Best Actor winner Daniel Day-Lewis backstage during the 80th Annual Academy Awards at the Kodak Theatre in Hollywood, CA on Sunday, February 24, 2008.

This is Daniel Day-Lewis' 4th Academy Award Oscar nomination in the Best Actor category and second Oscar for Best Actor

Daniel Day-Lewis also won an Academy Award Oscar for his performance in My Left Foot (1989) and was nominated for In the Name of the Father (1993) and Gangs of New York (2002).

When Daniel Day-Lewis came on board to take the role, Daniel Plainview immediately took on even deeper human contours, in a breathtaking pendulum ranging from dark humour to terrifying insanity, from moments of surprising tenderness to outbursts of dastardly menace.

A sprawling epic about family, faith, power and oil, THERE WILL BE BLOOD is set on the radical frontier of California's turn-of-the-century petroleum boom. The story chronicles the rise of one Daniel Plainview (Daniel Day-Lewis), who transforms himself from a down-and-out silver miner raising a son on his own into a self-made oil tycoon.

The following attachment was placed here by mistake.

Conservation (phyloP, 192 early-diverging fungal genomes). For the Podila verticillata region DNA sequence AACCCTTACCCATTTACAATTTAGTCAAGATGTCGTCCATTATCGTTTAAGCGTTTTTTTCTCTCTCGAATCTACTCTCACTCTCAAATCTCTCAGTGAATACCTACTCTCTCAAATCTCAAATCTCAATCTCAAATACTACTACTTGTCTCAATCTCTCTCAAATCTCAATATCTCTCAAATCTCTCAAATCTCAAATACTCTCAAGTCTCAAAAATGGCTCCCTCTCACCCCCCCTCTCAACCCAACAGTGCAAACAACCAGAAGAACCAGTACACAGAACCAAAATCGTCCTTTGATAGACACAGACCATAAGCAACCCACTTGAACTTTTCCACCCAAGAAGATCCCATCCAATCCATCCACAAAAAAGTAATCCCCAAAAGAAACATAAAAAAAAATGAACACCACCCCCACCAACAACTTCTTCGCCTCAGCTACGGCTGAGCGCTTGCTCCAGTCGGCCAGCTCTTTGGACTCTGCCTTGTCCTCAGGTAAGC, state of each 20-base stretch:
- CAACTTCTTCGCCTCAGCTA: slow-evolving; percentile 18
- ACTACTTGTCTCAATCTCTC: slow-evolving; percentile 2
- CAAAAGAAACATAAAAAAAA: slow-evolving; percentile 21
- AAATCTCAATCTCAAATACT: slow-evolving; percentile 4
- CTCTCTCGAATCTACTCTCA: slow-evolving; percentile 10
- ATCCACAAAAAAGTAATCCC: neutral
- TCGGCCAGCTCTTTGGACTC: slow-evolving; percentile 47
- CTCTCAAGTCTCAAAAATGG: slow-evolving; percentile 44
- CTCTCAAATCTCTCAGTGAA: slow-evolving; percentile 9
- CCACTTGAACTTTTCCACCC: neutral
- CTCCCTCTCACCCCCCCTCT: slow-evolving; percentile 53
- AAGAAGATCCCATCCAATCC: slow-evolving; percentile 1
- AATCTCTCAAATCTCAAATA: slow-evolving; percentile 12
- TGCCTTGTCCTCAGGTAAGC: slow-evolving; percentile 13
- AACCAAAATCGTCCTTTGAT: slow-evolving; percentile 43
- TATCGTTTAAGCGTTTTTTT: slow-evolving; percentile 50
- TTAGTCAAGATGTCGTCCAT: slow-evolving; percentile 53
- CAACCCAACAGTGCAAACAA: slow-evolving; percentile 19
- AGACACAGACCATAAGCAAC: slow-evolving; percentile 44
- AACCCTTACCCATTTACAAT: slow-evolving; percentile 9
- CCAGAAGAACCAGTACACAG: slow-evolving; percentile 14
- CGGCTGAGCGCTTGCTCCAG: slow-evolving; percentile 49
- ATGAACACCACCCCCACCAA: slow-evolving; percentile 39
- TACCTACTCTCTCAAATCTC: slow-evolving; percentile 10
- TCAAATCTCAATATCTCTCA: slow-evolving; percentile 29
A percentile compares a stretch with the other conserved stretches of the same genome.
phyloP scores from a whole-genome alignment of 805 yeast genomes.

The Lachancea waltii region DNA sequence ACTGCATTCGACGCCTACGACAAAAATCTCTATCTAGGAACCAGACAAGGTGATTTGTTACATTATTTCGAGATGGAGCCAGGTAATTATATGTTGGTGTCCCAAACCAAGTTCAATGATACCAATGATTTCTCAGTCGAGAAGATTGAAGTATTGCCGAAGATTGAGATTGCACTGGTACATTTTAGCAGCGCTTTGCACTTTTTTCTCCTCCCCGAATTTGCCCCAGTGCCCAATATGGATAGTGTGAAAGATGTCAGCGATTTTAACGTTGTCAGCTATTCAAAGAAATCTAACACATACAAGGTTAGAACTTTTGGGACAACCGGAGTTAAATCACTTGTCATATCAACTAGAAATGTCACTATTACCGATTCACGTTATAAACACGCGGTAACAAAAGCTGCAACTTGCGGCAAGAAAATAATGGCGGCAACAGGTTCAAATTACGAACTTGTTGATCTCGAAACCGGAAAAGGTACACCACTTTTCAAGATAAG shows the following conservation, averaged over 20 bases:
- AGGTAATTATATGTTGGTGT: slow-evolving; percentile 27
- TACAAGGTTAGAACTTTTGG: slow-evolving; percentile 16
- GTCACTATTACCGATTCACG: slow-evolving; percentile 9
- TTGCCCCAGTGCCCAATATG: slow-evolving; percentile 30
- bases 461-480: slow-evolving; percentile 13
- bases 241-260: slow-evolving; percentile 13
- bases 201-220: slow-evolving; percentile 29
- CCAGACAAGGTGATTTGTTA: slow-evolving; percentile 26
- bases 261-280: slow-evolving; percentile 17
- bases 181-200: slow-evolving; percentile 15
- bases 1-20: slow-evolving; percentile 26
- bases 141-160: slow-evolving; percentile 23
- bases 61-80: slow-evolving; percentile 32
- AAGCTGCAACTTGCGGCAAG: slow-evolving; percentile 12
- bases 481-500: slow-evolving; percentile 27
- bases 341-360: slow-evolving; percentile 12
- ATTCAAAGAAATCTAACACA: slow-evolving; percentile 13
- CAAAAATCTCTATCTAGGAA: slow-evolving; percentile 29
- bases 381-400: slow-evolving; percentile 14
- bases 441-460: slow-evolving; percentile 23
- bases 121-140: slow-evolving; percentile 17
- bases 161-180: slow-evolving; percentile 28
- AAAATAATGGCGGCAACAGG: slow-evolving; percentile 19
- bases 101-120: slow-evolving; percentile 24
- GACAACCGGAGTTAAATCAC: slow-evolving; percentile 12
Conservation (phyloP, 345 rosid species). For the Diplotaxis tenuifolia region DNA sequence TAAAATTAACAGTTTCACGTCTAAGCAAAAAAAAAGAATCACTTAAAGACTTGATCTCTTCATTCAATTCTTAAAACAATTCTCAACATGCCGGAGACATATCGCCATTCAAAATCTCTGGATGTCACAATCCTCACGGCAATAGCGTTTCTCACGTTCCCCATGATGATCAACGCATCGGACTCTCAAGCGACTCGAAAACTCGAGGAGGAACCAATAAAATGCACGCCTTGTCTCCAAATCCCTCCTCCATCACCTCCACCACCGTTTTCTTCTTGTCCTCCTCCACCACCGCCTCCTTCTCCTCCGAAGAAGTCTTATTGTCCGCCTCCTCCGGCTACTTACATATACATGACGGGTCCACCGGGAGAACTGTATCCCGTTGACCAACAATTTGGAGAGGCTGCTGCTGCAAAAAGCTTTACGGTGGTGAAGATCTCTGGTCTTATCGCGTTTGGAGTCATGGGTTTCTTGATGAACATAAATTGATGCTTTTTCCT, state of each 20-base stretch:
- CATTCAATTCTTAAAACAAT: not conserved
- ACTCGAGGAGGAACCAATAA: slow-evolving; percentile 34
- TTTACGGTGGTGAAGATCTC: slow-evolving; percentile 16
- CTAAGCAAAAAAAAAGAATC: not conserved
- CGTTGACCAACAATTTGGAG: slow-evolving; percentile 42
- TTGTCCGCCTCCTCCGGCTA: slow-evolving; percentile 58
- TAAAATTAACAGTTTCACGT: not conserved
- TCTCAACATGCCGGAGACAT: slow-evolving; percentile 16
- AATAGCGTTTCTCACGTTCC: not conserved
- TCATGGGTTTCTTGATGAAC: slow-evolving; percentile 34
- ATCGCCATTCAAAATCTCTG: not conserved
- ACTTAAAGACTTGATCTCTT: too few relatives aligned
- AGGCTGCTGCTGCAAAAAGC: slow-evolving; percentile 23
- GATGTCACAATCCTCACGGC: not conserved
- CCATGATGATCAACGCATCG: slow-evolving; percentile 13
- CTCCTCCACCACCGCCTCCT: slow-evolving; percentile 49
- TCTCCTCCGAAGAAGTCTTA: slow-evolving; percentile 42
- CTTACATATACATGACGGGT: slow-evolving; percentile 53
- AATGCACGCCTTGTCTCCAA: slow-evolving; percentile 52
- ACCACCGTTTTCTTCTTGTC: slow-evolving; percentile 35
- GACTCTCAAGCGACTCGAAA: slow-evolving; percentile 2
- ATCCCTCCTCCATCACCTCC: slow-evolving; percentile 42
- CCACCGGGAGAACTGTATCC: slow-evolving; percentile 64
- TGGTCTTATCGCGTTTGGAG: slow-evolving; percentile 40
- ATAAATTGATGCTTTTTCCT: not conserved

When Plainview gets a mysterious tip that there's a little town out West where an ocean of oil is oozing out of the ground, he heads with his son, HW (Dillon Freasier), to take their chances in dust-worn Little Boston. In this hardscrabble town, where the main excitement centres around the holy-roller church of charismatic preacher Eli Sunday (Paul Dano), Plainview and HW make their lucky strike.

But even as the well raises all of their fortunes, nothing will remain the same as conflicts escalate and every human value - love, hope, community, belief, ambition and even the bond between father and son - is imperilled by corruption, deception and the flow of oil.

About Daniel Day-Lewis